"Love is an art involving skills that must be developed and practiced over a lifetime," philosopher and freelance theologian Sam Keen has written. It begins with the exhilarations of romantic love where swoon and spontaneity open us up to each other. Then there is the leap in the dark which is required in making a commitment to stand by each other and be true to one another over the long stretch of time. The hardest part of a love as an art is having the patience and the perseverance to handle the oatmeal phase of intimate relationships where the pressures and tedium of everyday life test our love. All of these stages are part of Dear John, a drama directed by the inimitable Lasse Hallstrom (My Life as A Dog, The Cider House Rules, Chocolat, An Unfinished Life, What's Eating Gilbert Grape). The screenplay by Jamie Linden (We Are Marshall) is based on the bestselling novel by Nicholas Sparks.
John Tyree (Channing Tatum) is a Special Forces soldier who enlisted after graduation from high school. He is on leave from Germany visiting in South Carolina with his shy and soft-spoken father (Richard Jenkins), who methodically tends to his astonishing collection of coins. John has inherited from him a love of these rare objects and the mysteries they carry with them. One day while surfing on the beach, he stops for a rest and impulsively retrieves a young lady's purse which has fallen into the ocean.
Savannah Curtis (Amanda Seyfried) is a college student on summer vacation who lives with her wealthy parents in a luxurious beach house. John and Savannah are immediately attracted to each other much to the dismay of a longtime male friend who hangs out with her. They are radical opposites: he is quiet and she is very social; he was once a tough guy and she is an activist building houses for Habitat for Humanity; he is poor and she is rich; he sees himself as a realist and she is an idealist. But the summer sun shines favorably upon them as they savor the joys and surprises of loving and being loved over a two-week period. When the time is up, he returns to Germany and she goes back to college. They agree to write letters to each other and they keep to that promise.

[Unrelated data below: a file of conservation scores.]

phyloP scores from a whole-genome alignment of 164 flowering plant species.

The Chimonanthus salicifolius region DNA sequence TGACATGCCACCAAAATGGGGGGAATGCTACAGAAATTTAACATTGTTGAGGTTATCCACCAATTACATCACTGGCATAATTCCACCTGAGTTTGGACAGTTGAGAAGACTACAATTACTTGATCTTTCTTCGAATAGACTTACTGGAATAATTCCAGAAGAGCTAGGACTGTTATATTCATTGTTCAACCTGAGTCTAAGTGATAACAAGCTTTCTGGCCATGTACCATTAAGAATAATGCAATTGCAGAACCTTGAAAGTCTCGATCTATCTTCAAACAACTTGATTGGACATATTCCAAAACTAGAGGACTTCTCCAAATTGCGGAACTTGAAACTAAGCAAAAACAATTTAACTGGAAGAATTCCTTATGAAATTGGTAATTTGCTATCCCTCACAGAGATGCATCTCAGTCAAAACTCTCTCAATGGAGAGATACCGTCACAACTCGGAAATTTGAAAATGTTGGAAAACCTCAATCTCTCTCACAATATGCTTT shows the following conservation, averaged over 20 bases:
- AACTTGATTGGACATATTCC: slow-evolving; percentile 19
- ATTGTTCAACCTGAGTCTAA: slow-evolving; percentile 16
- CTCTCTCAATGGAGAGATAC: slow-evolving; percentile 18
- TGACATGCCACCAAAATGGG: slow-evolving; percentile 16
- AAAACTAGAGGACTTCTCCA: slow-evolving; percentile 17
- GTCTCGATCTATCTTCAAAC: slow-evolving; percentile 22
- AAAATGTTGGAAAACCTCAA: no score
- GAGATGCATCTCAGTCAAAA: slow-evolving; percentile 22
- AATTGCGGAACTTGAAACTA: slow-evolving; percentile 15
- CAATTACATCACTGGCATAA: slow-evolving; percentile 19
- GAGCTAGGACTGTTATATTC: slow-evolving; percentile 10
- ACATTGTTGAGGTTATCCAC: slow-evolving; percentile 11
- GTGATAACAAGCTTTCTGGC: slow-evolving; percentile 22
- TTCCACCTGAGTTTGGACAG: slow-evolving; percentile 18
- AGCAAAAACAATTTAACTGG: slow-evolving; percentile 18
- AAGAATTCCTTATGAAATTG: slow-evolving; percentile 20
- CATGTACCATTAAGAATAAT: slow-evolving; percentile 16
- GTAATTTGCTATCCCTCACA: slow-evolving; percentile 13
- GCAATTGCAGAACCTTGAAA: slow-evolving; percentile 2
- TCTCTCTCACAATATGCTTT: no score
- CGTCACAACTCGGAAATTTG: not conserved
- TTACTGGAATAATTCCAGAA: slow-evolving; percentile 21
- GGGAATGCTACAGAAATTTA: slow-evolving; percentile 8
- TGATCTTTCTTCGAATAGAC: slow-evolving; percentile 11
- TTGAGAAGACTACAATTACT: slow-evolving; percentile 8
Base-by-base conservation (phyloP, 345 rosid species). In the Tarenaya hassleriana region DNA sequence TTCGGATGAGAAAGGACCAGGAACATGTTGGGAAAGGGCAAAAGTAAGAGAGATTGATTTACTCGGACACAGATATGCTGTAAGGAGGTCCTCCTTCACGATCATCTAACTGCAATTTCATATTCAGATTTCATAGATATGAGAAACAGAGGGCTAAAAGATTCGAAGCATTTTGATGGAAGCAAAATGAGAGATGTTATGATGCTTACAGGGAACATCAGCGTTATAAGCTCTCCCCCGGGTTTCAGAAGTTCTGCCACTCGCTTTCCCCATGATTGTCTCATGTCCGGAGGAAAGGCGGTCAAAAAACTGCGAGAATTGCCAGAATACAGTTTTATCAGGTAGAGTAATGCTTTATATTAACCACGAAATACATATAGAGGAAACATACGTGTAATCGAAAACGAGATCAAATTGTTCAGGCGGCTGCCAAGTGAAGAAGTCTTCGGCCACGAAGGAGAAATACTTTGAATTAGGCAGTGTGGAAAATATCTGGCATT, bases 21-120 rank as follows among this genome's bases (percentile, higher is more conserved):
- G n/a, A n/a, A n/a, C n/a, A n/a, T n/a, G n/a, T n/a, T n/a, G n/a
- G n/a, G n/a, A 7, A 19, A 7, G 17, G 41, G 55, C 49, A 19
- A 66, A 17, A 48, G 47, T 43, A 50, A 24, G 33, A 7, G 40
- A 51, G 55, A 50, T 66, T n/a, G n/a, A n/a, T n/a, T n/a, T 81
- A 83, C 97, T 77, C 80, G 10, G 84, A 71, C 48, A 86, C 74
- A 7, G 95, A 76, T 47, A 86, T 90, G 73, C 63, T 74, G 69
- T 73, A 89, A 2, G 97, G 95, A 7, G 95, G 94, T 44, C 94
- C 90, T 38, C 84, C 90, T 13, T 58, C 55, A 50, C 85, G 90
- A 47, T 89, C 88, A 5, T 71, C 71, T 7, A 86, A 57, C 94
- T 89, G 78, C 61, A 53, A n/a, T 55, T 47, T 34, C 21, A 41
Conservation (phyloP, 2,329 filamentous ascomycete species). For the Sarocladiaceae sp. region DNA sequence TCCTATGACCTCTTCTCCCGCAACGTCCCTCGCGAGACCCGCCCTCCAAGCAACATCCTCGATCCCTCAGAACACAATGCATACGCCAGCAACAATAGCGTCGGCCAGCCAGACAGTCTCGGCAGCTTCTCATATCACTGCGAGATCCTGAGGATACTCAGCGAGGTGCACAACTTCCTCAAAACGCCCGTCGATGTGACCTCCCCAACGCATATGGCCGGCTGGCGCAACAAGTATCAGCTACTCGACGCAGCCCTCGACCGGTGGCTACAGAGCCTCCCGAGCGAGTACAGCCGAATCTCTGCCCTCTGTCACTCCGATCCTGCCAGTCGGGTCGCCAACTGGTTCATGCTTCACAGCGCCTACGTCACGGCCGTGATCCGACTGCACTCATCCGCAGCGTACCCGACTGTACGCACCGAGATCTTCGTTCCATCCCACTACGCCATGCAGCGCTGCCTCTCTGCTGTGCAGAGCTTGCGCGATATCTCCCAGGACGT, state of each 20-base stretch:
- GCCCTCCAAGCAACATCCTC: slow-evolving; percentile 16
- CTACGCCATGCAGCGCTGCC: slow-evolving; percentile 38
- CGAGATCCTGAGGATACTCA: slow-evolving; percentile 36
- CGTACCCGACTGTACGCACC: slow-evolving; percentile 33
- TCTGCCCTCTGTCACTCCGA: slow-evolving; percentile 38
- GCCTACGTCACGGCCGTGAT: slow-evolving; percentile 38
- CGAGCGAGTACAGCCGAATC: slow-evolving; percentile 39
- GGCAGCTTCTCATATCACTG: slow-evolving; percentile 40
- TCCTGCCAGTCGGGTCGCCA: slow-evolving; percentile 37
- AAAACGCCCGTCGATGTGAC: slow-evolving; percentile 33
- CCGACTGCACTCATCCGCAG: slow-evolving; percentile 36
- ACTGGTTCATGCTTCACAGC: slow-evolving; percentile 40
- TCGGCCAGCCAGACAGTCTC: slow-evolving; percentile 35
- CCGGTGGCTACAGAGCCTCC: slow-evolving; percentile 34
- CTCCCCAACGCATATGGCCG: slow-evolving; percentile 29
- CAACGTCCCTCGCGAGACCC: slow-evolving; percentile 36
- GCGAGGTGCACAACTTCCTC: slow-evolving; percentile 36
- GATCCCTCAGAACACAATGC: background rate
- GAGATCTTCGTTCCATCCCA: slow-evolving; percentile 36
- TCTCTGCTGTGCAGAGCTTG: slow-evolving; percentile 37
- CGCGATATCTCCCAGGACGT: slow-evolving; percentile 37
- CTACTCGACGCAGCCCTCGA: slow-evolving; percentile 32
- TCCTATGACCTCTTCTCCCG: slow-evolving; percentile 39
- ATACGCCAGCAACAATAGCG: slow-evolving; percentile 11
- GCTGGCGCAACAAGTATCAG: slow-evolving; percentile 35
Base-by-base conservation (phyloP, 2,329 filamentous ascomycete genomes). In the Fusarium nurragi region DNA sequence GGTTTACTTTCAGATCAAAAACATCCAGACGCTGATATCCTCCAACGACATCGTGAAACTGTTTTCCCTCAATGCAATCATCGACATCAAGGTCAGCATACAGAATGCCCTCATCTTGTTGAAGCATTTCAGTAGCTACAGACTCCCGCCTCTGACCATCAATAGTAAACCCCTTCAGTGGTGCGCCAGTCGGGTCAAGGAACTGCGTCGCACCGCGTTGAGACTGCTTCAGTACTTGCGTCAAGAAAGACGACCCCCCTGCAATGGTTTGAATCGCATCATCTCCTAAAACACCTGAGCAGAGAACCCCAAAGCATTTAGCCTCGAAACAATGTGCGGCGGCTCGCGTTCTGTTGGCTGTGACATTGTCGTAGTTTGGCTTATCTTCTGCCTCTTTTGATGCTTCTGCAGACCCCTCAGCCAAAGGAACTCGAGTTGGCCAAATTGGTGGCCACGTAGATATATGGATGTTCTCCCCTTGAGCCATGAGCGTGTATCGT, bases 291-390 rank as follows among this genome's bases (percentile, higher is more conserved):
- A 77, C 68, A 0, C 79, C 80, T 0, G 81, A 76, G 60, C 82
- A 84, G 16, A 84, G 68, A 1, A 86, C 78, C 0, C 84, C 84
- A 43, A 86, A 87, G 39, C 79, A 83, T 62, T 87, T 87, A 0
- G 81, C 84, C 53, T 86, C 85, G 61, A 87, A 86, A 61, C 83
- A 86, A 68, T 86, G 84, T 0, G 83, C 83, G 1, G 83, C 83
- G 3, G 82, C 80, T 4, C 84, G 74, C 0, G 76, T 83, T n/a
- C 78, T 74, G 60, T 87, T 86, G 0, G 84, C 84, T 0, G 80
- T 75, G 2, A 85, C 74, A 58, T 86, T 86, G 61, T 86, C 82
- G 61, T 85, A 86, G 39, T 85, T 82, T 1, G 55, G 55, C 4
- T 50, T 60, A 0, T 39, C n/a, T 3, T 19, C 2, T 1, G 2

On his second leave, John meets Savannah's family and draw closer to Tim Wheddon (Henry Thomas), her neighbor who is divorced and raising a son (Braeden Reed) with autism. It is Savannah's closeness to this child that compels her to suggest to John that his father also suffers from autism, which would explain his difficulty communicating to others. John is offended at the suggestion, and it causes the first rift between them. But this observation is important to Savannah who has dreams of using her parents' horse farm as a nurturing place for autistic children. Just before returning for his next assignment tour of duty, John promises Savannah that once this time overseas is over, they can be together permanently.
Those who intuit that love is an art that must be learned understand that there will be setbacks, betrayals, disappointments, and periods of disillusionment. John and Savannah have theirs and each movie-goer will have his/her own view of who is to blame. But that is the not the crux of the story: She gives him a deeper appreciation and sensitivity toward his father, the only other person on earth who has loved him. Once John has responded to this gift, he is able to perform his own magical and miraculous act of generosity which signals and affirms the transformative power of love.
Special features on the DVD include an alternate ending; outtakes; deleted and alternate scenes; and a conversation with director Lasse Hallström and actors Channing Tatum and Amanda Seyfried.